Dr. Claire McCarthy is a primary care physician and the Medical Communications Editor at Boston Children’s Hospital. Along with her blogs here on Thriving, you can find her at the Huffington Post and Boston.com. Follow her on Twitter @drClaire.
When I was a child, something happened to friends of our family that changed how I thought about water safety forever.
The mother took her 3-year-old daughter to the beach near their house. She sat on the sand while her daughter played nearby—and somehow, inexplicably and tragically, she fell asleep. When she woke up, her daughter had drowned.
Tragedies like these happen to other people, we often think. It wouldn’t happen to us. Especially something like drowning, because that seems so simple to prevent. Go to places with lifeguards. Make sure your children can swim. Keep an ear out for shouting or splashing. Glance at the water regularly.
The problem is, none of that’s enough.
I should say that I love the water. I grew up on the north shore of Long Island and spent much of my childhood in or near water. I still spend a lot of time in or near water, as do my children—none of us can imagine anything different. But as much as I love water, I also respect and fear it.
It’s a sunny day. You and your daughter had a bad night—she kept waking up with an earache—and you are both exhausted and cranky. After lunch, you decide to take her to the beach for a few minutes. It’s spring, too cool for swimming, there won’t be other kids to play with, but she loves it there. It will cheer you both up.
Two summers ago, in a public pool south of Boston with plenty of lifeguards, a woman slid to the bottom of the pool and drowned. There were people all around her, but the water was so murky that nobody saw her. That may seem like an extreme case, but actually, people drown with lifeguards present all the time. It’s easy for lifeguards to be distracted by other swimmers, by conversation or by the myriad of things that can distract anyone.
You brought a chair to the beach, and you sit down in it with your daughter nearby. Together, you build a sandcastle. She gets up and walks toward the water, looking for seashells. Remember, you tell her, don’t go near the water. She comes back, sits and puts seashells on the castle. The sun is so warm on your face; you lean back in the chair, closing your eyes as you listen to the surf and to the sound of your daughter playing next to you. This was such a good idea, you think.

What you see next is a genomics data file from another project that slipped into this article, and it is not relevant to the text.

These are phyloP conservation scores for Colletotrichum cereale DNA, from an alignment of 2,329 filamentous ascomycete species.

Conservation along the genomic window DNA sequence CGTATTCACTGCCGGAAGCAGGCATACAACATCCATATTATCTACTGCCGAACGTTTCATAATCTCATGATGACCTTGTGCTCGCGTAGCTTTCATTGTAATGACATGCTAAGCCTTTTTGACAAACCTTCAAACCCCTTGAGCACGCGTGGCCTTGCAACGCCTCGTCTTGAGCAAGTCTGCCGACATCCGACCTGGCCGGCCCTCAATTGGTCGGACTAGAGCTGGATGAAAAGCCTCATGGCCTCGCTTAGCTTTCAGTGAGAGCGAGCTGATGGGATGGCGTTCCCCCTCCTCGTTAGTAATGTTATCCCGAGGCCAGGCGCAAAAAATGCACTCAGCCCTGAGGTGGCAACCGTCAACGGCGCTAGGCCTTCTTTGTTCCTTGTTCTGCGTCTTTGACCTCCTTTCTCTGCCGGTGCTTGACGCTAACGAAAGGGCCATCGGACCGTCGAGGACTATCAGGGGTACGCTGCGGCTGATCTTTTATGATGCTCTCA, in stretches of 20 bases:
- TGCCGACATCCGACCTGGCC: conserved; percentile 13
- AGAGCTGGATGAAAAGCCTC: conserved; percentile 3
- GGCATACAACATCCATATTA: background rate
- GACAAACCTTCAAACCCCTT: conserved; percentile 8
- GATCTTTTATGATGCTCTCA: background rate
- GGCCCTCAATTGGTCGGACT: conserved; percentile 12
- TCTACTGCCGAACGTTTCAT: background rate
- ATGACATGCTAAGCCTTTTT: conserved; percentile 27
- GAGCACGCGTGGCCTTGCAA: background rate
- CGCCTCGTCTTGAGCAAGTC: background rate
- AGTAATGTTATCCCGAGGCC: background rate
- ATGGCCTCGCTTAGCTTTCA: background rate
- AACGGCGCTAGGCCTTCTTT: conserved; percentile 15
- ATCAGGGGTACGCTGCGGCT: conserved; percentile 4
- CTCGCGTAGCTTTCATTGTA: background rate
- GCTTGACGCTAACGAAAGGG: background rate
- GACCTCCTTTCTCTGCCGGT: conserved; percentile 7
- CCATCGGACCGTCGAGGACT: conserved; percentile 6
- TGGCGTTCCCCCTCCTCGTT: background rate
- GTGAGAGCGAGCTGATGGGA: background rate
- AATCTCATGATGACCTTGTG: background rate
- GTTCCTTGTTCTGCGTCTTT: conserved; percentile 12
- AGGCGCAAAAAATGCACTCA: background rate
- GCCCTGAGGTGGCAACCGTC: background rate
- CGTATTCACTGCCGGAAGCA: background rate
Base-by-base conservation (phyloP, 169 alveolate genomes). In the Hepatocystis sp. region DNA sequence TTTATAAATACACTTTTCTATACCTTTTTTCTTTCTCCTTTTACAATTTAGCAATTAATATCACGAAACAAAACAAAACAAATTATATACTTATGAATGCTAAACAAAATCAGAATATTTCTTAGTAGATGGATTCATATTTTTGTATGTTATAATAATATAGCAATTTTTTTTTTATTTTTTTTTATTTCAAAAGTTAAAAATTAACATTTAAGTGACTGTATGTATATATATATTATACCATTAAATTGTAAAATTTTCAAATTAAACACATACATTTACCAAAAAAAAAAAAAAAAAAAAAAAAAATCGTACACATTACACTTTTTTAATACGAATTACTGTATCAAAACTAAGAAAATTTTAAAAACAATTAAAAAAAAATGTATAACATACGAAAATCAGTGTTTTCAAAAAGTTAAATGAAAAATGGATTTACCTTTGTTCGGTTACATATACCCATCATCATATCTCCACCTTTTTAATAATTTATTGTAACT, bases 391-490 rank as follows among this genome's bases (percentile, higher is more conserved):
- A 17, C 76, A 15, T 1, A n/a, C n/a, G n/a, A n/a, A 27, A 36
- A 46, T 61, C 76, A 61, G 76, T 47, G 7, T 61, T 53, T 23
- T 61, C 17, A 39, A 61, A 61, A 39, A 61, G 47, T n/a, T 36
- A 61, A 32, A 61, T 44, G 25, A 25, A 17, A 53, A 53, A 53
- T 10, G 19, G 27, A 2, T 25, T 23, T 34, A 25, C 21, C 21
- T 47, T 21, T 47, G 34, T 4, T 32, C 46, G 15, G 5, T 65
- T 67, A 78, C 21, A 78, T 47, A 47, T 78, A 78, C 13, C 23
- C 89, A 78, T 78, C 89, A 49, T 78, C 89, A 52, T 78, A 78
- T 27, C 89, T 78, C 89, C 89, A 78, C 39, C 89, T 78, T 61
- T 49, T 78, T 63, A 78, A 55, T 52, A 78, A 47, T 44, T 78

My youngest two, heading into the water
Once I got caught in a rip current, or something like it. I suddenly found myself further out than I expected, and it was hard to swim back in. Luckily, I was not only a good swimmer, but I knew what to do: swim parallel to shore until I could swim back in. But not everyone is so lucky—and good swimmers get tired, hit their heads or get tossed by waves and lose their bearings.
What many people don’t realize, too, is that drowning can be very silent. When a drowning person makes it to the surface, they don’t scream or flail—they take the biggest breath they can before they drop below the surface, and it may be less than a minute before they don’t come up again (to learn more, check out the great post, Drowning Doesn’t Look Like Drowning by Mario Vittone).
According to the Centers for Disease Control and Prevention (CDC), most young children who drown in pools were last seen inside the house, had been out of sight less than five minutes and were in the care of one or both parents at the time.
You open your eyes. You feel odd. Could you possibly have fallen asleep? No—you couldn’t have done that. You wouldn’t have done that. You look next to you—your daughter isn’t there. Panic rises in your throat as you jump to your feet and look frantically around you, screaming your daughter’s name. You run to the water—and see her, a few feet out, under the water, motionless.
This could happen to anyone. Including you.
Here’s what the CDC says you should do to prevent drowning:
- Learn life-saving skills. Everyone should learn to swim. Grownups (and older teens) should learn CPR.
- Fence it off. Pools should have fences that go completely around them, separating them from house or play areas, and have self-latching and self-locking gates.
- Use life jackets. The CDC suggests that children wear life jackets near any natural body of water, like a lake or ocean. They can help weaker swimmers in pools, too.
- Be on the lookout. When kids are in or near water (including the bathtub), an adult should be supervising them. Like staring at them. Not reading a book or sunbathing or otherwise multitasking. Staring at them.